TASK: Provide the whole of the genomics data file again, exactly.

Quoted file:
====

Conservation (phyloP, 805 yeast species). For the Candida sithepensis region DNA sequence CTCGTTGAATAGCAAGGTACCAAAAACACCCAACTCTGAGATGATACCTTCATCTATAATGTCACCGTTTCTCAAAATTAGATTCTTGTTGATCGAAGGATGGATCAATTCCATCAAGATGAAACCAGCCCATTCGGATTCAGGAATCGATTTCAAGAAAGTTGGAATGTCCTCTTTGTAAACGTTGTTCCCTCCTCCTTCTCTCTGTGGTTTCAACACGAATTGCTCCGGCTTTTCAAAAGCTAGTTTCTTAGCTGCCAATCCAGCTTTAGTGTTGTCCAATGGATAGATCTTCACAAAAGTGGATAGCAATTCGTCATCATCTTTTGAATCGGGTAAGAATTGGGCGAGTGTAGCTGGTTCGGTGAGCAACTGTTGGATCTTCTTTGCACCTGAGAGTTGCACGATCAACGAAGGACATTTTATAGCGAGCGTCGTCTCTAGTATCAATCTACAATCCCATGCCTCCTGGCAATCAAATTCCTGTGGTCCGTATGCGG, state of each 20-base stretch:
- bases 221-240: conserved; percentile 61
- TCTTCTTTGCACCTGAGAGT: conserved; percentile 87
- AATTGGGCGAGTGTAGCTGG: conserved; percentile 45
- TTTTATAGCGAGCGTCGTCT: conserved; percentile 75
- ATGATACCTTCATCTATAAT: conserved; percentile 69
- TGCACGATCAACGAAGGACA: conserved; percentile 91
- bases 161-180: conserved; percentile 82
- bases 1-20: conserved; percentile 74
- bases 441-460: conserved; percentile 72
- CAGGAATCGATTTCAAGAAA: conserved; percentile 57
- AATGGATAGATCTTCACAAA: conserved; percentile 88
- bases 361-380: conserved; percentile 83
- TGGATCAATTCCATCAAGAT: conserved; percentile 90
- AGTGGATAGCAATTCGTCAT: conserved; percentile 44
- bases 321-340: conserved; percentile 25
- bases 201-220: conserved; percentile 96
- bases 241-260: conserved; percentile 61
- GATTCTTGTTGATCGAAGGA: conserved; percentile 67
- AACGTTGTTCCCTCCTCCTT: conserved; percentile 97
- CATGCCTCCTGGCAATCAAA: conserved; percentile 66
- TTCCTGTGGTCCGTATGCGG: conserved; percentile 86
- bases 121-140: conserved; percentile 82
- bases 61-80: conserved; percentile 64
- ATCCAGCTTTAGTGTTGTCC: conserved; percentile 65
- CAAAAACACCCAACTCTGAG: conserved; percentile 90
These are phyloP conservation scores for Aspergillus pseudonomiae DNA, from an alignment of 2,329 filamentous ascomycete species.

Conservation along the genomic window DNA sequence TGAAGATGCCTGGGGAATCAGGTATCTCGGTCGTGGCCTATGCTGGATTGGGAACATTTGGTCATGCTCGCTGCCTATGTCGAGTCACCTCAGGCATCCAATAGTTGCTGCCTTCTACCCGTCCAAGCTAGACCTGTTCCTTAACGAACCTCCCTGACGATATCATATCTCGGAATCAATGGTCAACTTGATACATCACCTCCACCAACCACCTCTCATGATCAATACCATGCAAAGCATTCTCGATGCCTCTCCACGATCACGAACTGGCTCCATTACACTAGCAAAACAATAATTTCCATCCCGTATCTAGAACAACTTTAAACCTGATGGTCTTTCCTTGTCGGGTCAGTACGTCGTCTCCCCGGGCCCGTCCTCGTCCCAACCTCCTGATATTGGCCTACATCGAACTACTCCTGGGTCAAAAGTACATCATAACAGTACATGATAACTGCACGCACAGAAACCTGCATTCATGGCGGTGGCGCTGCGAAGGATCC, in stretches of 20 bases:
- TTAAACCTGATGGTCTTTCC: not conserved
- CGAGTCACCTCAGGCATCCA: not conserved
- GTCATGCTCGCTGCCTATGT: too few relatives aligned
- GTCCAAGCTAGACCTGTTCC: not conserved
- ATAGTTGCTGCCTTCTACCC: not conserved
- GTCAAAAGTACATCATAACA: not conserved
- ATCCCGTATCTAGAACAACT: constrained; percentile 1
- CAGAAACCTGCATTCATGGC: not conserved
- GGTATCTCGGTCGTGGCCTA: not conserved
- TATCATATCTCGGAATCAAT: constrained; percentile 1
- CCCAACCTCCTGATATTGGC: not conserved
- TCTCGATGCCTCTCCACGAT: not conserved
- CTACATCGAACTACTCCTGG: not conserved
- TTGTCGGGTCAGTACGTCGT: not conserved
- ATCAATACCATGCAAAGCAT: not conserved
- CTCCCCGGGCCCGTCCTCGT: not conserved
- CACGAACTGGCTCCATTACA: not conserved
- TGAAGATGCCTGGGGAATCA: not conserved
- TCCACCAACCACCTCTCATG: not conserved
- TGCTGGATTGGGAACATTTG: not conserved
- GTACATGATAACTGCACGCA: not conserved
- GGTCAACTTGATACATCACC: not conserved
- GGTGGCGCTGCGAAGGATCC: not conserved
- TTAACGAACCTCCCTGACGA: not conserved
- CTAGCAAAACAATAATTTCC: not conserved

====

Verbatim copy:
Conservation (phyloP, 805 yeast species). For the Candida sithepensis region DNA sequence CTCGTTGAATAGCAAGGTACCAAAAACACCCAACTCTGAGATGATACCTTCATCTATAATGTCACCGTTTCTCAAAATTAGATTCTTGTTGATCGAAGGATGGATCAATTCCATCAAGATGAAACCAGCCCATTCGGATTCAGGAATCGATTTCAAGAAAGTTGGAATGTCCTCTTTGTAAACGTTGTTCCCTCCTCCTTCTCTCTGTGGTTTCAACACGAATTGCTCCGGCTTTTCAAAAGCTAGTTTCTTAGCTGCCAATCCAGCTTTAGTGTTGTCCAATGGATAGATCTTCACAAAAGTGGATAGCAATTCGTCATCATCTTTTGAATCGGGTAAGAATTGGGCGAGTGTAGCTGGTTCGGTGAGCAACTGTTGGATCTTCTTTGCACCTGAGAGTTGCACGATCAACGAAGGACATTTTATAGCGAGCGTCGTCTCTAGTATCAATCTACAATCCCATGCCTCCTGGCAATCAAATTCCTGTGGTCCGTATGCGG, state of each 20-base stretch:
- bases 221-240: conserved; percentile 61
- TCTTCTTTGCACCTGAGAGT: conserved; percentile 87
- AATTGGGCGAGTGTAGCTGG: conserved; percentile 45
- TTTTATAGCGAGCGTCGTCT: conserved; percentile 75
- ATGATACCTTCATCTATAAT: conserved; percentile 69
- TGCACGATCAACGAAGGACA: conserved; percentile 91
- bases 161-180: conserved; percentile 82
- bases 1-20: conserved; percentile 74
- bases 441-460: conserved; percentile 72
- CAGGAATCGATTTCAAGAAA: conserved; percentile 57
- AATGGATAGATCTTCACAAA: conserved; percentile 88
- bases 361-380: conserved; percentile 83
- TGGATCAATTCCATCAAGAT: conserved; percentile 90
- AGTGGATAGCAATTCGTCAT: conserved; percentile 44
- bases 321-340: conserved; percentile 25
- bases 201-220: conserved; percentile 96
- bases 241-260: conserved; percentile 61
- GATTCTTGTTGATCGAAGGA: conserved; percentile 67
- AACGTTGTTCCCTCCTCCTT: conserved; percentile 97
- CATGCCTCCTGGCAATCAAA: conserved; percentile 66
- TTCCTGTGGTCCGTATGCGG: conserved; percentile 86
- bases 121-140: conserved; percentile 82
- bases 61-80: conserved; percentile 64
- ATCCAGCTTTAGTGTTGTCC: conserved; percentile 65
- CAAAAACACCCAACTCTGAG: conserved; percentile 90
These are phyloP conservation scores for Aspergillus pseudonomiae DNA, from an alignment of 2,329 filamentous ascomycete species.

Conservation along the genomic window DNA sequence TGAAGATGCCTGGGGAATCAGGTATCTCGGTCGTGGCCTATGCTGGATTGGGAACATTTGGTCATGCTCGCTGCCTATGTCGAGTCACCTCAGGCATCCAATAGTTGCTGCCTTCTACCCGTCCAAGCTAGACCTGTTCCTTAACGAACCTCCCTGACGATATCATATCTCGGAATCAATGGTCAACTTGATACATCACCTCCACCAACCACCTCTCATGATCAATACCATGCAAAGCATTCTCGATGCCTCTCCACGATCACGAACTGGCTCCATTACACTAGCAAAACAATAATTTCCATCCCGTATCTAGAACAACTTTAAACCTGATGGTCTTTCCTTGTCGGGTCAGTACGTCGTCTCCCCGGGCCCGTCCTCGTCCCAACCTCCTGATATTGGCCTACATCGAACTACTCCTGGGTCAAAAGTACATCATAACAGTACATGATAACTGCACGCACAGAAACCTGCATTCATGGCGGTGGCGCTGCGAAGGATCC, in stretches of 20 bases:
- TTAAACCTGATGGTCTTTCC: not conserved
- CGAGTCACCTCAGGCATCCA: not conserved
- GTCATGCTCGCTGCCTATGT: too few relatives aligned
- GTCCAAGCTAGACCTGTTCC: not conserved
- ATAGTTGCTGCCTTCTACCC: not conserved
- GTCAAAAGTACATCATAACA: not conserved
- ATCCCGTATCTAGAACAACT: constrained; percentile 1
- CAGAAACCTGCATTCATGGC: not conserved
- GGTATCTCGGTCGTGGCCTA: not conserved
- TATCATATCTCGGAATCAAT: constrained; percentile 1
- CCCAACCTCCTGATATTGGC: not conserved
- TCTCGATGCCTCTCCACGAT: not conserved
- CTACATCGAACTACTCCTGG: not conserved
- TTGTCGGGTCAGTACGTCGT: not conserved
- ATCAATACCATGCAAAGCAT: not conserved
- CTCCCCGGGCCCGTCCTCGT: not conserved
- CACGAACTGGCTCCATTACA: not conserved
- TGAAGATGCCTGGGGAATCA: not conserved
- TCCACCAACCACCTCTCATG: not conserved
- TGCTGGATTGGGAACATTTG: not conserved
- GTACATGATAACTGCACGCA: not conserved
- GGTCAACTTGATACATCACC: not conserved
- GGTGGCGCTGCGAAGGATCC: not conserved
- TTAACGAACCTCCCTGACGA: not conserved
- CTAGCAAAACAATAATTTCC: not conserved